Wisconsin DWD announces new protections for migrant farm workers

Photo by WisconsinWatch

With new protections for migrant workers in Wisconsin the state Department of Workforce Development hopes to promote the health and safety of seasonal farm workers.

The protections, which went into effect Feb. 1, include requirements for disease and illness prevention for migrant workers in the case of a public health emergency. The protections marks the first significant update to the Wisconsin Department of Workforce Development’s (DWD) chapter 301 on state migrant labor rules since 2007.

Among the protections are field sanitation standards to prevent heat illnesses, medical conditions such as heat cramps, heat exhaustion and heat stroke; updated requirements for urinals and showerheads; improved access to washers and dryers; and other safety updates. Changes that require physical modifications will not take immediate effect.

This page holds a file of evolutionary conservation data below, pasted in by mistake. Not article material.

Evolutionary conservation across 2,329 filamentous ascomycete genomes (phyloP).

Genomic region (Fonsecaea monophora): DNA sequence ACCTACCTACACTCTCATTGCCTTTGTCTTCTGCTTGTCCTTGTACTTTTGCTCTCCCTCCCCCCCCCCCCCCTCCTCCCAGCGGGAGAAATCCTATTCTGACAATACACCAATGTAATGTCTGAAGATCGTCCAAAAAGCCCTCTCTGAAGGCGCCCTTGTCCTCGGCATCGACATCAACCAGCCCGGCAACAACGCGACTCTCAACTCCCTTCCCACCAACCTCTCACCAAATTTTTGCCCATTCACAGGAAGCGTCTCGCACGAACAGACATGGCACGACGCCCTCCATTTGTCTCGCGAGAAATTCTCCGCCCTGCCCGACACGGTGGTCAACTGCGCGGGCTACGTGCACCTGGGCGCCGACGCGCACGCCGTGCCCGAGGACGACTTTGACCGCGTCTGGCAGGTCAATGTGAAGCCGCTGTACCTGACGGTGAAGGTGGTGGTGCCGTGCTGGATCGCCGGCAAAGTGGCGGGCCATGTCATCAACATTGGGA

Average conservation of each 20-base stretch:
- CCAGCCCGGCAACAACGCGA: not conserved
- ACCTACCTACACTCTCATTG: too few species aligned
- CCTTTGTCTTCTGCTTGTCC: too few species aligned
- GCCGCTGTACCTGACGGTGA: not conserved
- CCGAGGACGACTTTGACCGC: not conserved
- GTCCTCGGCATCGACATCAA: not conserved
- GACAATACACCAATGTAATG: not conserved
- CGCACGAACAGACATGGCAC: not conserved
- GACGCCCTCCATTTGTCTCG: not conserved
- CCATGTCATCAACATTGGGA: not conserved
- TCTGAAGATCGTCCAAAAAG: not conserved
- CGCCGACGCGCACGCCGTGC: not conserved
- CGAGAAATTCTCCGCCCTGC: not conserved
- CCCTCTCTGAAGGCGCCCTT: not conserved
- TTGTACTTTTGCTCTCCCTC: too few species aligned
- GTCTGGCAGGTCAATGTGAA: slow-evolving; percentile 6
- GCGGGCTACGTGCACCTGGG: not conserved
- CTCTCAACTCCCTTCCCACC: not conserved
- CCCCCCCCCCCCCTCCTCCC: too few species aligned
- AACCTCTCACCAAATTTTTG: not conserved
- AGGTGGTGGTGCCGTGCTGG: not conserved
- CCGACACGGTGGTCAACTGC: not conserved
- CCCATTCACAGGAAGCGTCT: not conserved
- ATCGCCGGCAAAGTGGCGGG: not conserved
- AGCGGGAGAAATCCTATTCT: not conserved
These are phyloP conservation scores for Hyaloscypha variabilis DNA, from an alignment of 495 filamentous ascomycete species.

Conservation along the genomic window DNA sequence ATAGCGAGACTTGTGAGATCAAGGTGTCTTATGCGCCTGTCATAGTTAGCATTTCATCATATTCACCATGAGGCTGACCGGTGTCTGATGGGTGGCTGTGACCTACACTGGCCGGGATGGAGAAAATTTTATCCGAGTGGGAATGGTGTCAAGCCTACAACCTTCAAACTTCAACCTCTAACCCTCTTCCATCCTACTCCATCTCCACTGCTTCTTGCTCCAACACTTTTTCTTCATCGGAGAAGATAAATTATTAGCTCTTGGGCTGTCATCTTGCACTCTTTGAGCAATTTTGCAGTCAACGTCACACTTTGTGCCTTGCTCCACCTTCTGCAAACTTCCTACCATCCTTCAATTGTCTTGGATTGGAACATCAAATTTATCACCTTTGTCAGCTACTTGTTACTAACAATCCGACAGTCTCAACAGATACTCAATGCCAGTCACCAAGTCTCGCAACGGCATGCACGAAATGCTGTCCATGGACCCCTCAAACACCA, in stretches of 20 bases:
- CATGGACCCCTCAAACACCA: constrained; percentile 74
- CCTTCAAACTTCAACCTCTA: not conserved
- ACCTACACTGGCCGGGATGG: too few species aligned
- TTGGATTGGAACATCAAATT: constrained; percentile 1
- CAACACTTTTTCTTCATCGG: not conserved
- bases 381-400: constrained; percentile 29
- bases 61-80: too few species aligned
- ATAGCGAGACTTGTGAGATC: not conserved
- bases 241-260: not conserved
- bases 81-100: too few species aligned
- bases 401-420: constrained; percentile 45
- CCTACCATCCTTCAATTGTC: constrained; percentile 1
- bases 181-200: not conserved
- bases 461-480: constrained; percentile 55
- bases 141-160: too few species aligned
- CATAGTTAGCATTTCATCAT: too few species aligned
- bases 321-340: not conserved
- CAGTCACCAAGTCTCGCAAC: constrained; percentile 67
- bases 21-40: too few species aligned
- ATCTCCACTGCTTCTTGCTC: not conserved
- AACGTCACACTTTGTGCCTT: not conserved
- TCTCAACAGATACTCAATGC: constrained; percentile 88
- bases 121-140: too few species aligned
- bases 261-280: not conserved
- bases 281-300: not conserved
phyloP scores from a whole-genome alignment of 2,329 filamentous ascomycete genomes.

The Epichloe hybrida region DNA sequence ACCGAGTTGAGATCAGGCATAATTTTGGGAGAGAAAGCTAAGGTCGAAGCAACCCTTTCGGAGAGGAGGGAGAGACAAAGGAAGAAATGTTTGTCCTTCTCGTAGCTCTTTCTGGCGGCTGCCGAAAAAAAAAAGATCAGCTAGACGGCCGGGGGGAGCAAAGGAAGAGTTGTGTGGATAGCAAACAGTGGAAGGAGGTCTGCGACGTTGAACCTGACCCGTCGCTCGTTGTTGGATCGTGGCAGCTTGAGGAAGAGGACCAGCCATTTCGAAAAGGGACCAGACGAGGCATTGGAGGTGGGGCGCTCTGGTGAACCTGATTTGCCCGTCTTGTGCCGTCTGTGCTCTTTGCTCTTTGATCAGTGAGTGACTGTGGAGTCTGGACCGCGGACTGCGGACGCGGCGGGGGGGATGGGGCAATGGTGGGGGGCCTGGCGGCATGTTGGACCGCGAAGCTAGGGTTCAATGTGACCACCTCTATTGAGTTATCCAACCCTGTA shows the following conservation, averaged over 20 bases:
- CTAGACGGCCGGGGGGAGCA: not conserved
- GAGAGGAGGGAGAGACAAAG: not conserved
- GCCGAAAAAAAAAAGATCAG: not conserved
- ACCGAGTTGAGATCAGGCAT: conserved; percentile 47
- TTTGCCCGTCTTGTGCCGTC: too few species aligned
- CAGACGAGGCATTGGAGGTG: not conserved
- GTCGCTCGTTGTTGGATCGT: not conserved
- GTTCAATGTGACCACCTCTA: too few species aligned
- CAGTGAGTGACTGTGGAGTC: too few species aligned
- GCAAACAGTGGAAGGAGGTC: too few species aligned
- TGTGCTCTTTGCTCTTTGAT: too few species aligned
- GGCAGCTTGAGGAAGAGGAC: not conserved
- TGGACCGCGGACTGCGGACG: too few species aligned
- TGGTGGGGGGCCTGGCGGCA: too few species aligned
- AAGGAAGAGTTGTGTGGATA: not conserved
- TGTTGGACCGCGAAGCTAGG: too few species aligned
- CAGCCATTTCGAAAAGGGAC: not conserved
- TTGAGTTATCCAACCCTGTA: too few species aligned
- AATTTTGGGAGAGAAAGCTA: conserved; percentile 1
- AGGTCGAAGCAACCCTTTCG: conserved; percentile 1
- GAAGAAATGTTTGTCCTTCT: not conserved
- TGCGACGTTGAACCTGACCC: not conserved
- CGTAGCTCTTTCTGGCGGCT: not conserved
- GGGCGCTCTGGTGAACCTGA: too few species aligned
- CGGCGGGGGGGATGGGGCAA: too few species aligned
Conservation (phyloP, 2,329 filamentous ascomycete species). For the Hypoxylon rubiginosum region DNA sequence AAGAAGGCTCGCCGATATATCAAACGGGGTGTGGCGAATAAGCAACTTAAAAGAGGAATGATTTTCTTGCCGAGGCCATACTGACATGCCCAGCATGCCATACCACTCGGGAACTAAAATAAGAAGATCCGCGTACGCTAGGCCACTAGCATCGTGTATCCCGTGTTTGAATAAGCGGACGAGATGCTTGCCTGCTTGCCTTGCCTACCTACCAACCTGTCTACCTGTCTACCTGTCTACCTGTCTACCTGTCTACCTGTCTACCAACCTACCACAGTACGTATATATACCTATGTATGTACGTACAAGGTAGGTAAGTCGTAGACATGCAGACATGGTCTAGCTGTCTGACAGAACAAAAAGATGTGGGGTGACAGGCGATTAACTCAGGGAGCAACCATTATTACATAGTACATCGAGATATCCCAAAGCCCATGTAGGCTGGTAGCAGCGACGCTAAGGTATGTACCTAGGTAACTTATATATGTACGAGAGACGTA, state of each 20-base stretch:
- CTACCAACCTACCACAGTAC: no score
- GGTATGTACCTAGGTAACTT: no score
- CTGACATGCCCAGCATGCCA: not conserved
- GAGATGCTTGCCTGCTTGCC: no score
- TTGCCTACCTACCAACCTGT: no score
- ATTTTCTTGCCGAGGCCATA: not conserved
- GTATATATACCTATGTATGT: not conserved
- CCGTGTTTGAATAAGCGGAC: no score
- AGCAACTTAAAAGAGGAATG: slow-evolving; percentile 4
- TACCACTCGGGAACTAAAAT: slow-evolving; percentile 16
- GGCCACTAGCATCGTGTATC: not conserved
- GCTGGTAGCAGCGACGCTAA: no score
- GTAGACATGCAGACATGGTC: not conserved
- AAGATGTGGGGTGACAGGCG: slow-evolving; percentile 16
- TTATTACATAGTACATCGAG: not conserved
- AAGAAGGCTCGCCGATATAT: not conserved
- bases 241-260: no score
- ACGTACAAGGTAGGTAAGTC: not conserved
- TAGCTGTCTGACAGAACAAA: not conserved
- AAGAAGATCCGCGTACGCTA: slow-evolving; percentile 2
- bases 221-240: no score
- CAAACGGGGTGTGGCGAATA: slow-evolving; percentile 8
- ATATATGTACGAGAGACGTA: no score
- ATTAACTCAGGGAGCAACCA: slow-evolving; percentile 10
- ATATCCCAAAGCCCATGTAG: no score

Heat illnesses will be combatted through prevention plans requiring shade and breaks when temperatures exceed 80 degrees. When temperatures exceed 95, prevention plans must make employees aware of their right to take breaks and call for emergency services when needed.

“Wisconsin’s migrant seasonal farm workers play an essential role in our labor force, helping to put food on our tables and keeping our rural economy strong,” DWD Secretary Amy Pechacek said in a press release. “These changes ensure important protections are in place, benefiting migrant seasonal farm workers and camp operators. We thank members of the Governor’s Council on Migrant Labor and many other agencies and stakeholders for helping to inform the first substantive changes to the rules in some 17 years.”

In 2023, around 281 employers, migrant camps or agents of employers were regulated by DWD’s chapter 301 on state migrant labor rules. About 125 employers operated 261 migrant labor camps in Wisconsin, according to the DWD. Camp operators and migrant labor contractors are being notified of changes this week.

The change for protections comes from recommendations of the Governor’s Council on Migrant Labor. The Council works in conjunction with the DWD on issues affecting migrant labor workers.